In her book, Quiet, Susan Cain declares that we live in a world of Extrovert Ideal. She describes our culture of personality's aspirations as gregarious, alpha and comfortable in the spotlight. Yet Cain also points out that some of the greatest ideas, art and inventions came from quiet and cerebral people who know 'how to tune into their interior worlds and the treasures to be found there'. At this point, Cain might well be describing Jodie Carey's quiet display at Edel Assanti.
50 gnarled plaster sculptures, titled Earthcasts, stand tall in the gallery alongside four wall based, plastered canvases. They result from casting directly into the ground and therefore each one is uniquely formed subject to the organic life forms, temperature and moisture levels in the soil. With predominantly white surfaces, they create a hush in the space, inviting us to wander through the silent crowd of objects which bear resemblance to tree trunks, gaunt characters or a crowd of statues in museum storage.
As a starting point for Earthcasts, Carey used discarded wooden planks from the glorious Cast Courts at the Victoria & Albert Museum. Paying homage to European sculpture, the Courts are adorned with an astounding collection of plaster casts including a five meter version of Michelangelo's David (c.1856). The contrast is not lost between the dizzy heights of the origins of her materials and their humble end, buried in the ground to create plaster moulds.
Carey has been here before. Both her 2015 show and this one exploit the gallery's rear glass ceiling to create a soft, dreamy light over the work. Along with their cobbled together arrangement, it is this light which avoids them being ordered soldiers. The plaster casts seem to blissfully glow in the open canopy, equally memorials of their own making and an embodiment of solemn contemplation.
Appearing at the intersection of what was and what will be, Carey's sculptural work corresponds with archaeological objects - once buried, now found and offering the possibility of further clarification. There is a residual presence but it is temporary and fraught. With barely any chance of replenishing, there is only further decay. Though her two dimensional wall pieces, while closely related, convey a slightly different scenario.
Hanging on the walls, plaster surfaces are washed across canvas, backed by hessian, giving a nod to sculpture making. Teensy, scratchy coloured marks, lines and v-shapes, are partly covered by stitching. The pastel marks are reminiscent of tailor's chalk, itself a material used to carve out the intentions of future work - folds, scissor cuts and where the stitches ought to be. Though Carey's are neither neat or linear. They're a scribbled approximate. Still, they give way to a sense of planning or storytelling, perhaps even a visual representation of verbal histories located somewhere between neolithic engraving, traditional weaving and domestic cross-stitch.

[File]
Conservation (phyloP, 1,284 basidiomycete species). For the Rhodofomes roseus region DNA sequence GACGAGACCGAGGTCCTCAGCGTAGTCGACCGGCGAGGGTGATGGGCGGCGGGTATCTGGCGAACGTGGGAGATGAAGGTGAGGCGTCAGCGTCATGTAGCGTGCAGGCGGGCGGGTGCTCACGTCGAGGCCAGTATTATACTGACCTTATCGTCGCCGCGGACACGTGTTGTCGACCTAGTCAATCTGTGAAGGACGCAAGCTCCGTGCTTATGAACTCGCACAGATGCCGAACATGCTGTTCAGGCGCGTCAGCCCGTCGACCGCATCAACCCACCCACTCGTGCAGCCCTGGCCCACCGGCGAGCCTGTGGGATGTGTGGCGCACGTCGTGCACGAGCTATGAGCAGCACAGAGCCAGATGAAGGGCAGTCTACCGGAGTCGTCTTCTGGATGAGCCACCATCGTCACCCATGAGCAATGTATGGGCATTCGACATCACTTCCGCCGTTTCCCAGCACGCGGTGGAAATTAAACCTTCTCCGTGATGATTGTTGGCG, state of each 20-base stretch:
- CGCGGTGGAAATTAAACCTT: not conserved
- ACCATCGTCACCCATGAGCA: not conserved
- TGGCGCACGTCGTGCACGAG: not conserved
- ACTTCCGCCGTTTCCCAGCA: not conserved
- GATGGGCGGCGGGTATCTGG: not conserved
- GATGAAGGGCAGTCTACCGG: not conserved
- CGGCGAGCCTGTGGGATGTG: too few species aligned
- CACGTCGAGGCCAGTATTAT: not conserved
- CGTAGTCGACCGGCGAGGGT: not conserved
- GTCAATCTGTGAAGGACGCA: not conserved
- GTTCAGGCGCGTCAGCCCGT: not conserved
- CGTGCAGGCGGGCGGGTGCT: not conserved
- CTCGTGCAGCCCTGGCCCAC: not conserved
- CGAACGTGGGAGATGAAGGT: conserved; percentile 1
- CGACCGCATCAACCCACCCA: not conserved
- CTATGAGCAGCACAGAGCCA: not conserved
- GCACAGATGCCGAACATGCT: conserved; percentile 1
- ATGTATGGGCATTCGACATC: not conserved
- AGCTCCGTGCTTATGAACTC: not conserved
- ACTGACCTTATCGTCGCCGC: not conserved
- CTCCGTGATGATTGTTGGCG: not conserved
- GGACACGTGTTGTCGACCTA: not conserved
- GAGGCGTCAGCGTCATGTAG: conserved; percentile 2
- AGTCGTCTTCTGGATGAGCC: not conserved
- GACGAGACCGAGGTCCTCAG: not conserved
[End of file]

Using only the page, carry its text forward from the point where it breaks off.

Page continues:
Walking around the gallery, around the tall, crumbling objects, elicits the feeling of something ancient. And along with her earlier vessels as well as work with blood, bones and ashes, I find myself thinking of the burial poles of Australian aboriginal Yolngu tribes. One of the oldest cultural burial practices, they decorated logs hollowed out by termites to bury the bones of their dead. Yet there is a quiet something about Earthcasts which halts them from being static memorials of the departed - the peculiar use of colour.
Throughout this small forest of what might be leafless birches, Carey has almost hidden discreet marks in paint and pencil. An unexpected smudge of pastel green. An abrupt little dash of fluorescent orange. Delightful to find, they suggest the artist's secret conversation with each cast or a coded track for a lover or a giggling child to follow. They link one object with the next, with the artist and with us, the viewer, introducing a sense of very much alive.
From their tactile surfaces which stretch beyond the human body, almost reaching the ceiling, to their minute coloured scribbles, Jodie Carey's vertical statues exemplify her commitment to the physical process of making art. Enlivened by our presence, they quietly avow to memory as a contemplative process of its own retrieval, rather than simply being an echo of what has passed. Edging close to the cerebral prompts of the traditional Japanese Shinto garden, Earthcasts conciliates the delicate balance between human fragility, the ephemeral monument and the nature of things.